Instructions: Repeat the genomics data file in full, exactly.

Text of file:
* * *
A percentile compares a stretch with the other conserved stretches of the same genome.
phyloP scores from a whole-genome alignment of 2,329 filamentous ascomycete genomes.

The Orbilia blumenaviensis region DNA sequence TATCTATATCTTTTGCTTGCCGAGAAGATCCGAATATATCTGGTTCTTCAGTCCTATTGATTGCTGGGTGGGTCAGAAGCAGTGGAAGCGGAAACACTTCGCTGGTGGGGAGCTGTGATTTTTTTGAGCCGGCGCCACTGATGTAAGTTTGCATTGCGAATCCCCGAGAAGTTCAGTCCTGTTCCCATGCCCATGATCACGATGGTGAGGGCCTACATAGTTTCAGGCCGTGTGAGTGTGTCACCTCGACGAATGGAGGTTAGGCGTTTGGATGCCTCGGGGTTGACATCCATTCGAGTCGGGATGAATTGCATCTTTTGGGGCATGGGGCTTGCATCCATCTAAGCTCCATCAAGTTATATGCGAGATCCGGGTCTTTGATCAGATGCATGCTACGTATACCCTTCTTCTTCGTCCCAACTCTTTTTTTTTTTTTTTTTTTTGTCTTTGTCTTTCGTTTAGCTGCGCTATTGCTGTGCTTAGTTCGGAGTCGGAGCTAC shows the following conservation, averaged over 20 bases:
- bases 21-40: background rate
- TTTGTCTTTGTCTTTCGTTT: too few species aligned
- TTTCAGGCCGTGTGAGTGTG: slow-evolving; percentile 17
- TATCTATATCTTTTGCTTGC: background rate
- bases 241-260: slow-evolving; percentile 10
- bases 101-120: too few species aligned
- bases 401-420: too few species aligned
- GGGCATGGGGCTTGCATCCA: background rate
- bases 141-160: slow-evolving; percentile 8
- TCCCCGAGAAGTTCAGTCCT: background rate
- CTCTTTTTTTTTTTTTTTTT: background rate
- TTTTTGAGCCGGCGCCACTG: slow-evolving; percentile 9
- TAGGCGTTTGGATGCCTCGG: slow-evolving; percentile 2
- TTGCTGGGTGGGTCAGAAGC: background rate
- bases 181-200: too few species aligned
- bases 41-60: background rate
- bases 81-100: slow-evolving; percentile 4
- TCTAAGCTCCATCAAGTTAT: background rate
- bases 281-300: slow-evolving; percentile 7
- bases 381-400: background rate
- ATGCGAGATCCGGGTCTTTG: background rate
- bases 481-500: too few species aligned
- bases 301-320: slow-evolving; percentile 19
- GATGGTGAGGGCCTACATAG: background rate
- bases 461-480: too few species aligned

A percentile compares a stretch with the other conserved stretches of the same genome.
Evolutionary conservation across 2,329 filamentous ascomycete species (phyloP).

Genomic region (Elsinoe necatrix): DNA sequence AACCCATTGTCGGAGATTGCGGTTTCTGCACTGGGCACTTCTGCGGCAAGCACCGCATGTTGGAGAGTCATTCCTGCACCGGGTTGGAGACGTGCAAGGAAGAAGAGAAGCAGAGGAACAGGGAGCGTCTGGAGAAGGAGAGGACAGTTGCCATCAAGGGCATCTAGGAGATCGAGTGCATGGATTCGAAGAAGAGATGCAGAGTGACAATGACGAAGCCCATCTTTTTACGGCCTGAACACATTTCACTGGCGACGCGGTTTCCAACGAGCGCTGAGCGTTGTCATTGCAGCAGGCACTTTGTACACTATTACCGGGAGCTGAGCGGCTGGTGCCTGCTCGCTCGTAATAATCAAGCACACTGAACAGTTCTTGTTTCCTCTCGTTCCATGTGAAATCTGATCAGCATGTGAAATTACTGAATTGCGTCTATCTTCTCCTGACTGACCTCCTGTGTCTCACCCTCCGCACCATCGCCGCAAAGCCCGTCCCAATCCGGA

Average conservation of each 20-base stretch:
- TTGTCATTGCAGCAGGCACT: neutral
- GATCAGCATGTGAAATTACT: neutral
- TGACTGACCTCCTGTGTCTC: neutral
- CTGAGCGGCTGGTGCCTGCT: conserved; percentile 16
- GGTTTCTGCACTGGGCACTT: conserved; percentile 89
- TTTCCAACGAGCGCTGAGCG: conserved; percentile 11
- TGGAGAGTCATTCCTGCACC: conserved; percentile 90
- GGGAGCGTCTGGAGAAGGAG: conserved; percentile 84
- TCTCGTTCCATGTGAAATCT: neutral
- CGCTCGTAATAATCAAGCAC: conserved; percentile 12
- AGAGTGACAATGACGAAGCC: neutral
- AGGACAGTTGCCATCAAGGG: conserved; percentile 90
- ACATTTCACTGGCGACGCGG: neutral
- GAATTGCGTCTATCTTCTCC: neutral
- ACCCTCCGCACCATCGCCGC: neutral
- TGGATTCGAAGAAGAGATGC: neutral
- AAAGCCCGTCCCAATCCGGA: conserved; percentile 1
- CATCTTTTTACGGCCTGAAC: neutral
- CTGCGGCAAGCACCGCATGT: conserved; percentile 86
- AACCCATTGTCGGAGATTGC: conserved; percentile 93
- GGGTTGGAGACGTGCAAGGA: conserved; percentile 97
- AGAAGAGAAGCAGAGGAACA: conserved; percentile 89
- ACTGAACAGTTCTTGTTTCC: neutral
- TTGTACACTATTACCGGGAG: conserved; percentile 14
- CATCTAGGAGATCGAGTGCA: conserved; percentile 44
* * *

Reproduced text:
A percentile compares a stretch with the other conserved stretches of the same genome.
phyloP scores from a whole-genome alignment of 2,329 filamentous ascomycete genomes.

The Orbilia blumenaviensis region DNA sequence TATCTATATCTTTTGCTTGCCGAGAAGATCCGAATATATCTGGTTCTTCAGTCCTATTGATTGCTGGGTGGGTCAGAAGCAGTGGAAGCGGAAACACTTCGCTGGTGGGGAGCTGTGATTTTTTTGAGCCGGCGCCACTGATGTAAGTTTGCATTGCGAATCCCCGAGAAGTTCAGTCCTGTTCCCATGCCCATGATCACGATGGTGAGGGCCTACATAGTTTCAGGCCGTGTGAGTGTGTCACCTCGACGAATGGAGGTTAGGCGTTTGGATGCCTCGGGGTTGACATCCATTCGAGTCGGGATGAATTGCATCTTTTGGGGCATGGGGCTTGCATCCATCTAAGCTCCATCAAGTTATATGCGAGATCCGGGTCTTTGATCAGATGCATGCTACGTATACCCTTCTTCTTCGTCCCAACTCTTTTTTTTTTTTTTTTTTTTGTCTTTGTCTTTCGTTTAGCTGCGCTATTGCTGTGCTTAGTTCGGAGTCGGAGCTAC shows the following conservation, averaged over 20 bases:
- bases 21-40: background rate
- TTTGTCTTTGTCTTTCGTTT: too few species aligned
- TTTCAGGCCGTGTGAGTGTG: slow-evolving; percentile 17
- TATCTATATCTTTTGCTTGC: background rate
- bases 241-260: slow-evolving; percentile 10
- bases 101-120: too few species aligned
- bases 401-420: too few species aligned
- GGGCATGGGGCTTGCATCCA: background rate
- bases 141-160: slow-evolving; percentile 8
- TCCCCGAGAAGTTCAGTCCT: background rate
- CTCTTTTTTTTTTTTTTTTT: background rate
- TTTTTGAGCCGGCGCCACTG: slow-evolving; percentile 9
- TAGGCGTTTGGATGCCTCGG: slow-evolving; percentile 2
- TTGCTGGGTGGGTCAGAAGC: background rate
- bases 181-200: too few species aligned
- bases 41-60: background rate
- bases 81-100: slow-evolving; percentile 4
- TCTAAGCTCCATCAAGTTAT: background rate
- bases 281-300: slow-evolving; percentile 7
- bases 381-400: background rate
- ATGCGAGATCCGGGTCTTTG: background rate
- bases 481-500: too few species aligned
- bases 301-320: slow-evolving; percentile 19
- GATGGTGAGGGCCTACATAG: background rate
- bases 461-480: too few species aligned

A percentile compares a stretch with the other conserved stretches of the same genome.
Evolutionary conservation across 2,329 filamentous ascomycete species (phyloP).

Genomic region (Elsinoe necatrix): DNA sequence AACCCATTGTCGGAGATTGCGGTTTCTGCACTGGGCACTTCTGCGGCAAGCACCGCATGTTGGAGAGTCATTCCTGCACCGGGTTGGAGACGTGCAAGGAAGAAGAGAAGCAGAGGAACAGGGAGCGTCTGGAGAAGGAGAGGACAGTTGCCATCAAGGGCATCTAGGAGATCGAGTGCATGGATTCGAAGAAGAGATGCAGAGTGACAATGACGAAGCCCATCTTTTTACGGCCTGAACACATTTCACTGGCGACGCGGTTTCCAACGAGCGCTGAGCGTTGTCATTGCAGCAGGCACTTTGTACACTATTACCGGGAGCTGAGCGGCTGGTGCCTGCTCGCTCGTAATAATCAAGCACACTGAACAGTTCTTGTTTCCTCTCGTTCCATGTGAAATCTGATCAGCATGTGAAATTACTGAATTGCGTCTATCTTCTCCTGACTGACCTCCTGTGTCTCACCCTCCGCACCATCGCCGCAAAGCCCGTCCCAATCCGGA

Average conservation of each 20-base stretch:
- TTGTCATTGCAGCAGGCACT: neutral
- GATCAGCATGTGAAATTACT: neutral
- TGACTGACCTCCTGTGTCTC: neutral
- CTGAGCGGCTGGTGCCTGCT: conserved; percentile 16
- GGTTTCTGCACTGGGCACTT: conserved; percentile 89
- TTTCCAACGAGCGCTGAGCG: conserved; percentile 11
- TGGAGAGTCATTCCTGCACC: conserved; percentile 90
- GGGAGCGTCTGGAGAAGGAG: conserved; percentile 84
- TCTCGTTCCATGTGAAATCT: neutral
- CGCTCGTAATAATCAAGCAC: conserved; percentile 12
- AGAGTGACAATGACGAAGCC: neutral
- AGGACAGTTGCCATCAAGGG: conserved; percentile 90
- ACATTTCACTGGCGACGCGG: neutral
- GAATTGCGTCTATCTTCTCC: neutral
- ACCCTCCGCACCATCGCCGC: neutral
- TGGATTCGAAGAAGAGATGC: neutral
- AAAGCCCGTCCCAATCCGGA: conserved; percentile 1
- CATCTTTTTACGGCCTGAAC: neutral
- CTGCGGCAAGCACCGCATGT: conserved; percentile 86
- AACCCATTGTCGGAGATTGC: conserved; percentile 93
- GGGTTGGAGACGTGCAAGGA: conserved; percentile 97
- AGAAGAGAAGCAGAGGAACA: conserved; percentile 89
- ACTGAACAGTTCTTGTTTCC: neutral
- TTGTACACTATTACCGGGAG: conserved; percentile 14
- CATCTAGGAGATCGAGTGCA: conserved; percentile 44